Let $G$ be a finite group and let $D(g)$ be a projective representation of $G$ i.e. \begin{equation} D(g) D(h) = e^{i \omega(g,h)} D(gh) \end{equation} These can be classified by the equivalence relation $\omega(g,h) \sim \omega(g,h)+\theta(g)+ \theta(h) - \theta(gh)$ subject to the condition $\omega(g,h)+\omega(gh,l)-\omega(h,l)-\omega(g,hl) = 0$. The distinct equivalent classes of projective representations are labeled by elements of $H^2(G,U(1))$. I know that for every such finite group, there is atleast one finite covering group C with the property that every projective representation of G can be lifted to an ordinary representation of C [1].

My question is about the relationship between the irreducible representations (irreps) of C and the group $H^2(G,U(1))$. Specifically, is the following statement true?:

Every irrep $\Gamma_i$ of C can be associated an element of $\nu \in H^2(G,U(1))$ like $\Gamma^\nu_i$. The group property of $H^2(G,U(1))$ is reflected in the Clebsch-Gordan decomposition of tensor product of irreps of C: \begin{equation} \Gamma^\nu_i \otimes \Gamma^\mu_j \cong \bigoplus_k \Gamma^{\nu+\mu}_k \end{equation}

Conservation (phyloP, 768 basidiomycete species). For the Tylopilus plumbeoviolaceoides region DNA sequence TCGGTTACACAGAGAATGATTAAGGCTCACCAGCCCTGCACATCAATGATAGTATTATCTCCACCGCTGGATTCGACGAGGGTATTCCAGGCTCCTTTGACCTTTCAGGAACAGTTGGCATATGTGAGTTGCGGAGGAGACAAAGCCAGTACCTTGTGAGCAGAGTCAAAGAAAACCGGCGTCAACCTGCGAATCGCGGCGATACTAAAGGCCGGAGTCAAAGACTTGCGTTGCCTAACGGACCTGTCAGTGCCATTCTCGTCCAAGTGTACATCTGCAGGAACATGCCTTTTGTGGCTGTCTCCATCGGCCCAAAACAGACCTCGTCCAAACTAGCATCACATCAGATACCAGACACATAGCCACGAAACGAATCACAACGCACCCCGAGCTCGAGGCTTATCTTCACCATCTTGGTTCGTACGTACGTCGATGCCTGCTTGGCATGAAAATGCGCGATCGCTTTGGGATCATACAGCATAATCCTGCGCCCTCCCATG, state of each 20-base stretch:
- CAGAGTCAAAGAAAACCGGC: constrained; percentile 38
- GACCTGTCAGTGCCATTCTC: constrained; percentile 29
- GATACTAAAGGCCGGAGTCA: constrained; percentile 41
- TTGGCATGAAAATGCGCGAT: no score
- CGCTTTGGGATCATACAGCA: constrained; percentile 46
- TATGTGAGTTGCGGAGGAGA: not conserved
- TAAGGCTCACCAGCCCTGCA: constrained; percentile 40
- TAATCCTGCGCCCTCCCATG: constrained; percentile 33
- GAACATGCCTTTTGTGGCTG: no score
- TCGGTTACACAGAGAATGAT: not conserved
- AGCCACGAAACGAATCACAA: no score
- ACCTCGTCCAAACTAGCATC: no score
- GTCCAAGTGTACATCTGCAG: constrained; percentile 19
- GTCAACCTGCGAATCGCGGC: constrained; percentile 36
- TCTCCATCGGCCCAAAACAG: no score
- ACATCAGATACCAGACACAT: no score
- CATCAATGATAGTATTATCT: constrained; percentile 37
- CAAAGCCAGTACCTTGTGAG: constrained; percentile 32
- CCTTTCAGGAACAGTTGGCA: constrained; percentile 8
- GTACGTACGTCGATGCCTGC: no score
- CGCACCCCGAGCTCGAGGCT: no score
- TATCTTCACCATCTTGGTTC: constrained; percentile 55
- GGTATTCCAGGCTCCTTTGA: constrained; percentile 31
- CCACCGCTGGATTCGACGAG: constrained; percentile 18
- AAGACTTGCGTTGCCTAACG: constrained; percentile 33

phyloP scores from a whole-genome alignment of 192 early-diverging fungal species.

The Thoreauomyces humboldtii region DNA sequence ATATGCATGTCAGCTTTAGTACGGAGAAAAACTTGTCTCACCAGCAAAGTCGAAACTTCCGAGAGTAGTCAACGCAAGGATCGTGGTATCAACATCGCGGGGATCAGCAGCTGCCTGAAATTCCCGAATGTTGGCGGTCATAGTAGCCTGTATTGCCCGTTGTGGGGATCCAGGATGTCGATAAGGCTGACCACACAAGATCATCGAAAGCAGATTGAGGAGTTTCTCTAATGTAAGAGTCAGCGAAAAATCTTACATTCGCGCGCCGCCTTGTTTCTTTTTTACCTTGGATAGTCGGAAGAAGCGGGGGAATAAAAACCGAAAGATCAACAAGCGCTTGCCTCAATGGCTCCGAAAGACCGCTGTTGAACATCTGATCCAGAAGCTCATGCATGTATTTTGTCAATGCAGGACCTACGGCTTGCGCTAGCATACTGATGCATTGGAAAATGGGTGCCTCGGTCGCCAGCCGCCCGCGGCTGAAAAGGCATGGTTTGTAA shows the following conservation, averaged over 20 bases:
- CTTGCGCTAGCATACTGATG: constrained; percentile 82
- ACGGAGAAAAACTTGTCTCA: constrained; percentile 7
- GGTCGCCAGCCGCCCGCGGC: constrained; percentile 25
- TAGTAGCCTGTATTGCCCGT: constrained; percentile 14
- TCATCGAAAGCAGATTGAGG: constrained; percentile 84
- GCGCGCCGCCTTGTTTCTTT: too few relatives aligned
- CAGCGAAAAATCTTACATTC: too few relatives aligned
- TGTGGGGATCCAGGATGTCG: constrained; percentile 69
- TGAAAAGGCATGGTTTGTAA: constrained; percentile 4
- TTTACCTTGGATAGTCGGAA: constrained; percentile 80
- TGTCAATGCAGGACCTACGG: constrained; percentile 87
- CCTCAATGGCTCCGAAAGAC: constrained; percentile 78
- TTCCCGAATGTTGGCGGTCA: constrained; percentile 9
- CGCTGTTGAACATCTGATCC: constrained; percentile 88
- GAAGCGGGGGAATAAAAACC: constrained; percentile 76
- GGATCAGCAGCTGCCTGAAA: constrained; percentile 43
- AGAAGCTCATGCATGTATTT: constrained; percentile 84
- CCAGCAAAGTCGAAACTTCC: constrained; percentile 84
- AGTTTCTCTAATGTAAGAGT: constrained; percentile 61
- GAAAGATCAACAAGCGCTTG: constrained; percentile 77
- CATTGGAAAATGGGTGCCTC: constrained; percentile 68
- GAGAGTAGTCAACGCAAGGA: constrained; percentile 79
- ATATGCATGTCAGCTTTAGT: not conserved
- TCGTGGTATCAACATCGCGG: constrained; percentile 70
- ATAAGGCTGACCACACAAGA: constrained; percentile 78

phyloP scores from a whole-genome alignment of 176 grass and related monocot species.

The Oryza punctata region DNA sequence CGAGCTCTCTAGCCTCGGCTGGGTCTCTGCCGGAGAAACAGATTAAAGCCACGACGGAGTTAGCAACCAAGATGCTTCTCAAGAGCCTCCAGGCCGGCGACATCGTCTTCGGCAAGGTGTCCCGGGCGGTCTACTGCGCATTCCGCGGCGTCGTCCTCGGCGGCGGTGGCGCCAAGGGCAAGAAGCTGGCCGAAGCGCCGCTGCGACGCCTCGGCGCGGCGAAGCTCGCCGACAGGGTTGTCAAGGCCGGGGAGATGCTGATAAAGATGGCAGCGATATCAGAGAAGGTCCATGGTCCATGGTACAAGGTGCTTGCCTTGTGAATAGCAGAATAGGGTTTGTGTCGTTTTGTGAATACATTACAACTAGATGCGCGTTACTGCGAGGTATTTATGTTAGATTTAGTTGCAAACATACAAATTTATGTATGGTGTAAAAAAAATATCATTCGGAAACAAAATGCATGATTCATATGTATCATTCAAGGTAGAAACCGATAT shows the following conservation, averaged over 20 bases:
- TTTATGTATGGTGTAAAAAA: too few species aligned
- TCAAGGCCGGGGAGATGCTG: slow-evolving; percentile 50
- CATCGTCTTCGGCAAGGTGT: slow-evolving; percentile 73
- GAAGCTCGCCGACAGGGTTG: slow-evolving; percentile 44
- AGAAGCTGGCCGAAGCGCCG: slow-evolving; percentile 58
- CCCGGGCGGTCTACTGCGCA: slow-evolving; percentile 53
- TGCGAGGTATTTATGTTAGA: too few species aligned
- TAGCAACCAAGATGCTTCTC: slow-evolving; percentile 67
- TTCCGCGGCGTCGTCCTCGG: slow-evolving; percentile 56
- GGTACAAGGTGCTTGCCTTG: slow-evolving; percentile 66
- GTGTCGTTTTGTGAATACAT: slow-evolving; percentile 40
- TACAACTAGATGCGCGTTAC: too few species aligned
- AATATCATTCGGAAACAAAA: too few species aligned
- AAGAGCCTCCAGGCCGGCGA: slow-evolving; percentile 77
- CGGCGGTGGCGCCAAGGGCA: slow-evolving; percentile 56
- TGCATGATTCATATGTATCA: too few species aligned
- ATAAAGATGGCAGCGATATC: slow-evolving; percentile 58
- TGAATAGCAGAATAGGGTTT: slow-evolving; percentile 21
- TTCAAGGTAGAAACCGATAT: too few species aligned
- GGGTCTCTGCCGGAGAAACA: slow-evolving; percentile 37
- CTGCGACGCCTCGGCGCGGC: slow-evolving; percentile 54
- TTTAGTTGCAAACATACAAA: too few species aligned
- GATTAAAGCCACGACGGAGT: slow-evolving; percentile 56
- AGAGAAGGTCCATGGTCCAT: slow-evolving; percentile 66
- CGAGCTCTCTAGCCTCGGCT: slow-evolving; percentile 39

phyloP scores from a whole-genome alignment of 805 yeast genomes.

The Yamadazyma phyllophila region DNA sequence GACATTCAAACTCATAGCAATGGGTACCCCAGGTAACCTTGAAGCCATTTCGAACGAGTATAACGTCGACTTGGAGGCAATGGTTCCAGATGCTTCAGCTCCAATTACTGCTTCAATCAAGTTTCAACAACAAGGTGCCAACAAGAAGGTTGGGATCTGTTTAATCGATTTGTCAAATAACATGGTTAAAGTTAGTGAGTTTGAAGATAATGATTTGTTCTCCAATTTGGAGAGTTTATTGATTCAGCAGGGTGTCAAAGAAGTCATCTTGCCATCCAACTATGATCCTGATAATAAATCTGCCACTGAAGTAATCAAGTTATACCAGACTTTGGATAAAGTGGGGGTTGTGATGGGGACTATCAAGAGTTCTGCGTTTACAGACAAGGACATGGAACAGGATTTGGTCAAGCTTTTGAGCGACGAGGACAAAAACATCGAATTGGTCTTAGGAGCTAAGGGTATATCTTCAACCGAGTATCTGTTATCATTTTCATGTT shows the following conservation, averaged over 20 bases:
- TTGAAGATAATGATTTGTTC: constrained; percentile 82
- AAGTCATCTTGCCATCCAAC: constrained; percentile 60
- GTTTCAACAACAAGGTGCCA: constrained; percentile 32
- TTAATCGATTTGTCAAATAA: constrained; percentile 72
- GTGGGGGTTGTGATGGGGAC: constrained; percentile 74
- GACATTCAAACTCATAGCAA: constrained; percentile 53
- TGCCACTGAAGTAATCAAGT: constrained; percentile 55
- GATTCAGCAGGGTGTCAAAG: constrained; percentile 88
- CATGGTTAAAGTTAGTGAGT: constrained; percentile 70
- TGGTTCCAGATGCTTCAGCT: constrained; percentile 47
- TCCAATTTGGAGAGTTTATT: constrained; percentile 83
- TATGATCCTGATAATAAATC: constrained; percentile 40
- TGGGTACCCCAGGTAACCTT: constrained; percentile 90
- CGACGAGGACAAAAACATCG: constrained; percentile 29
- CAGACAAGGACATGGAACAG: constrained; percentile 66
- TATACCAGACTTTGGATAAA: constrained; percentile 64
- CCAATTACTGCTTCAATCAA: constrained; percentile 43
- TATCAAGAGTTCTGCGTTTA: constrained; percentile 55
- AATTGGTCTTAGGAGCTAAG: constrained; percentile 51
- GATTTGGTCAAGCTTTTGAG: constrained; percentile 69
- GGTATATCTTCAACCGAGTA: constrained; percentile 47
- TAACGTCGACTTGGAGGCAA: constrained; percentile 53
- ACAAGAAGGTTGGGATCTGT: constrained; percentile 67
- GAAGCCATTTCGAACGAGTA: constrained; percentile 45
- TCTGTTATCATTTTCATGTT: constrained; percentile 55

I have noticed that this is true for all cases I have seen when $ H^2(G,U(1)) \cong \mathbb{Z}_2$ like $G = \mathbb{Z}_2 \times \mathbb{Z}_2$, $C = D_8$ but I am unsure if this is true in general.

[1] https://en.wikipedia.org/wiki/Schur_multiplier#Relation_to_projective_representations

PS: I am a physicist and my interest in the above question comes from its use in condensed matter physics.